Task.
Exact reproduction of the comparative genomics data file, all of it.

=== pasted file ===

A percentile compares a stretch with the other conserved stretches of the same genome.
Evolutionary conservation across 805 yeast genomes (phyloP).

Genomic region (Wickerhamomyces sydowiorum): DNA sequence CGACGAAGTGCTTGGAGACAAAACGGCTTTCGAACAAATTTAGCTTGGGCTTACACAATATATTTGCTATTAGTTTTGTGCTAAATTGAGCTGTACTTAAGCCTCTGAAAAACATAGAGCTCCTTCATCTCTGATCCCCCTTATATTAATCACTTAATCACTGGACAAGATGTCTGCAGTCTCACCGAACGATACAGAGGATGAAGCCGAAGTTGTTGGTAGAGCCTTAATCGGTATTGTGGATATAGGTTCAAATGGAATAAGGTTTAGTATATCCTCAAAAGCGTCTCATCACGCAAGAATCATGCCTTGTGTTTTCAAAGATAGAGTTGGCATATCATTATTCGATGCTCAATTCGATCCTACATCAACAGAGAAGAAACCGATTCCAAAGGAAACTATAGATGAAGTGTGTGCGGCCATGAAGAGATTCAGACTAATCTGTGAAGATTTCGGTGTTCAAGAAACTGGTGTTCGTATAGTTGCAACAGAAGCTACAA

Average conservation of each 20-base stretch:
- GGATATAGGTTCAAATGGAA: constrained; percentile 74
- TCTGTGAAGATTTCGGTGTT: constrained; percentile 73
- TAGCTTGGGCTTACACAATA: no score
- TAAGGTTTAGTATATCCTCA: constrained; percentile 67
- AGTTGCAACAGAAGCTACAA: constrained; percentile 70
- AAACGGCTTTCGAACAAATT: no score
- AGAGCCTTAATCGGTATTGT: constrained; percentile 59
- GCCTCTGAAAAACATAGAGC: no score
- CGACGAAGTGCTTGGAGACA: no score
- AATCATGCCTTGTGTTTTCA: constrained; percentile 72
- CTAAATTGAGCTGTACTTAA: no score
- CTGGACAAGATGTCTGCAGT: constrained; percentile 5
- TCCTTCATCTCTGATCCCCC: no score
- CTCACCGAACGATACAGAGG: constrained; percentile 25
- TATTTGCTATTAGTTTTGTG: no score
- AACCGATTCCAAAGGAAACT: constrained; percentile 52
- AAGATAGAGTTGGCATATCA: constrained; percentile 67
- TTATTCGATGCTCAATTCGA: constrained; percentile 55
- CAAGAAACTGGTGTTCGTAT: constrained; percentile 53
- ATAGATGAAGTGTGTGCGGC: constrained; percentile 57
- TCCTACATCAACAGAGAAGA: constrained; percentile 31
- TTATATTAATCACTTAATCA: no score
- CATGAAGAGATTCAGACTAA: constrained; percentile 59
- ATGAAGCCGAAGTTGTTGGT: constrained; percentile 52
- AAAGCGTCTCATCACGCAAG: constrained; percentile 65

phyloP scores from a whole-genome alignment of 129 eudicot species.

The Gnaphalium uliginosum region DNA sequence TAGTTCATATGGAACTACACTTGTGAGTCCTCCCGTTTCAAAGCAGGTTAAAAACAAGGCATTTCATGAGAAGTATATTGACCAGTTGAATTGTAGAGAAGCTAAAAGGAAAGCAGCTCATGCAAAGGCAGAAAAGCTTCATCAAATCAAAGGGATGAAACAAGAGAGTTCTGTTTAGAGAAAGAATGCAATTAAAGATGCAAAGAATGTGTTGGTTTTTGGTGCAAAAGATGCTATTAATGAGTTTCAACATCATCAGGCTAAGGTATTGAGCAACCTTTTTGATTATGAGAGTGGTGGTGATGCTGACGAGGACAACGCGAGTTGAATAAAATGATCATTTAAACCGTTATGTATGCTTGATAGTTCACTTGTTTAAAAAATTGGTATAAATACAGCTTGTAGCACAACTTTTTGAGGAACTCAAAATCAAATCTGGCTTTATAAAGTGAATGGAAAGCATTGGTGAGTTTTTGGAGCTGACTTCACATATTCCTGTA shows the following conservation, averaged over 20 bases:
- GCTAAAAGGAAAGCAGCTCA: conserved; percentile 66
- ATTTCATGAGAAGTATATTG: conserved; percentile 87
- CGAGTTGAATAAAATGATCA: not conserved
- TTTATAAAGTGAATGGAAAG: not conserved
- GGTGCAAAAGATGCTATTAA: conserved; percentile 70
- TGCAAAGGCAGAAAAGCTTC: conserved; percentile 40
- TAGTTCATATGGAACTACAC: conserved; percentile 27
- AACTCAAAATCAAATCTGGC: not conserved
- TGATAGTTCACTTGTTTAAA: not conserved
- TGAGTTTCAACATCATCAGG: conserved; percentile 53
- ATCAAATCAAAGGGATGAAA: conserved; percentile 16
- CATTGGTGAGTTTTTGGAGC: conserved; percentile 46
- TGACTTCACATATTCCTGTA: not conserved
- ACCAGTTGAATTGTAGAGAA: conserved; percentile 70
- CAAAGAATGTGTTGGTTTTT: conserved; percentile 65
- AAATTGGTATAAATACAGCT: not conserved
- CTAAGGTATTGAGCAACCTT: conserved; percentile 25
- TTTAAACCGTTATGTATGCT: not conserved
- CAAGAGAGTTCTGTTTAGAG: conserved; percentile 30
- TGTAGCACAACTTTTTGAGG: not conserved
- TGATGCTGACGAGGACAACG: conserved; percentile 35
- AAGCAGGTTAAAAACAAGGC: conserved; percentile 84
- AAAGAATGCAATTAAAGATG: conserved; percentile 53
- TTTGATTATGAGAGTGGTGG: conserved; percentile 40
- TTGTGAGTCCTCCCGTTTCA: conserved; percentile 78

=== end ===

A percentile compares a stretch with the other conserved stretches of the same genome.
Evolutionary conservation across 805 yeast genomes (phyloP).

Genomic region (Wickerhamomyces sydowiorum): DNA sequence CGACGAAGTGCTTGGAGACAAAACGGCTTTCGAACAAATTTAGCTTGGGCTTACACAATATATTTGCTATTAGTTTTGTGCTAAATTGAGCTGTACTTAAGCCTCTGAAAAACATAGAGCTCCTTCATCTCTGATCCCCCTTATATTAATCACTTAATCACTGGACAAGATGTCTGCAGTCTCACCGAACGATACAGAGGATGAAGCCGAAGTTGTTGGTAGAGCCTTAATCGGTATTGTGGATATAGGTTCAAATGGAATAAGGTTTAGTATATCCTCAAAAGCGTCTCATCACGCAAGAATCATGCCTTGTGTTTTCAAAGATAGAGTTGGCATATCATTATTCGATGCTCAATTCGATCCTACATCAACAGAGAAGAAACCGATTCCAAAGGAAACTATAGATGAAGTGTGTGCGGCCATGAAGAGATTCAGACTAATCTGTGAAGATTTCGGTGTTCAAGAAACTGGTGTTCGTATAGTTGCAACAGAAGCTACAA

Average conservation of each 20-base stretch:
- GGATATAGGTTCAAATGGAA: constrained; percentile 74
- TCTGTGAAGATTTCGGTGTT: constrained; percentile 73
- TAGCTTGGGCTTACACAATA: no score
- TAAGGTTTAGTATATCCTCA: constrained; percentile 67
- AGTTGCAACAGAAGCTACAA: constrained; percentile 70
- AAACGGCTTTCGAACAAATT: no score
- AGAGCCTTAATCGGTATTGT: constrained; percentile 59
- GCCTCTGAAAAACATAGAGC: no score
- CGACGAAGTGCTTGGAGACA: no score
- AATCATGCCTTGTGTTTTCA: constrained; percentile 72
- CTAAATTGAGCTGTACTTAA: no score
- CTGGACAAGATGTCTGCAGT: constrained; percentile 5
- TCCTTCATCTCTGATCCCCC: no score
- CTCACCGAACGATACAGAGG: constrained; percentile 25
- TATTTGCTATTAGTTTTGTG: no score
- AACCGATTCCAAAGGAAACT: constrained; percentile 52
- AAGATAGAGTTGGCATATCA: constrained; percentile 67
- TTATTCGATGCTCAATTCGA: constrained; percentile 55
- CAAGAAACTGGTGTTCGTAT: constrained; percentile 53
- ATAGATGAAGTGTGTGCGGC: constrained; percentile 57
- TCCTACATCAACAGAGAAGA: constrained; percentile 31
- TTATATTAATCACTTAATCA: no score
- CATGAAGAGATTCAGACTAA: constrained; percentile 59
- ATGAAGCCGAAGTTGTTGGT: constrained; percentile 52
- AAAGCGTCTCATCACGCAAG: constrained; percentile 65

phyloP scores from a whole-genome alignment of 129 eudicot species.

The Gnaphalium uliginosum region DNA sequence TAGTTCATATGGAACTACACTTGTGAGTCCTCCCGTTTCAAAGCAGGTTAAAAACAAGGCATTTCATGAGAAGTATATTGACCAGTTGAATTGTAGAGAAGCTAAAAGGAAAGCAGCTCATGCAAAGGCAGAAAAGCTTCATCAAATCAAAGGGATGAAACAAGAGAGTTCTGTTTAGAGAAAGAATGCAATTAAAGATGCAAAGAATGTGTTGGTTTTTGGTGCAAAAGATGCTATTAATGAGTTTCAACATCATCAGGCTAAGGTATTGAGCAACCTTTTTGATTATGAGAGTGGTGGTGATGCTGACGAGGACAACGCGAGTTGAATAAAATGATCATTTAAACCGTTATGTATGCTTGATAGTTCACTTGTTTAAAAAATTGGTATAAATACAGCTTGTAGCACAACTTTTTGAGGAACTCAAAATCAAATCTGGCTTTATAAAGTGAATGGAAAGCATTGGTGAGTTTTTGGAGCTGACTTCACATATTCCTGTA shows the following conservation, averaged over 20 bases:
- GCTAAAAGGAAAGCAGCTCA: conserved; percentile 66
- ATTTCATGAGAAGTATATTG: conserved; percentile 87
- CGAGTTGAATAAAATGATCA: not conserved
- TTTATAAAGTGAATGGAAAG: not conserved
- GGTGCAAAAGATGCTATTAA: conserved; percentile 70
- TGCAAAGGCAGAAAAGCTTC: conserved; percentile 40
- TAGTTCATATGGAACTACAC: conserved; percentile 27
- AACTCAAAATCAAATCTGGC: not conserved
- TGATAGTTCACTTGTTTAAA: not conserved
- TGAGTTTCAACATCATCAGG: conserved; percentile 53
- ATCAAATCAAAGGGATGAAA: conserved; percentile 16
- CATTGGTGAGTTTTTGGAGC: conserved; percentile 46
- TGACTTCACATATTCCTGTA: not conserved
- ACCAGTTGAATTGTAGAGAA: conserved; percentile 70
- CAAAGAATGTGTTGGTTTTT: conserved; percentile 65
- AAATTGGTATAAATACAGCT: not conserved
- CTAAGGTATTGAGCAACCTT: conserved; percentile 25
- TTTAAACCGTTATGTATGCT: not conserved
- CAAGAGAGTTCTGTTTAGAG: conserved; percentile 30
- TGTAGCACAACTTTTTGAGG: not conserved
- TGATGCTGACGAGGACAACG: conserved; percentile 35
- AAGCAGGTTAAAAACAAGGC: conserved; percentile 84
- AAAGAATGCAATTAAAGATG: conserved; percentile 53
- TTTGATTATGAGAGTGGTGG: conserved; percentile 40
- TTGTGAGTCCTCCCGTTTCA: conserved; percentile 78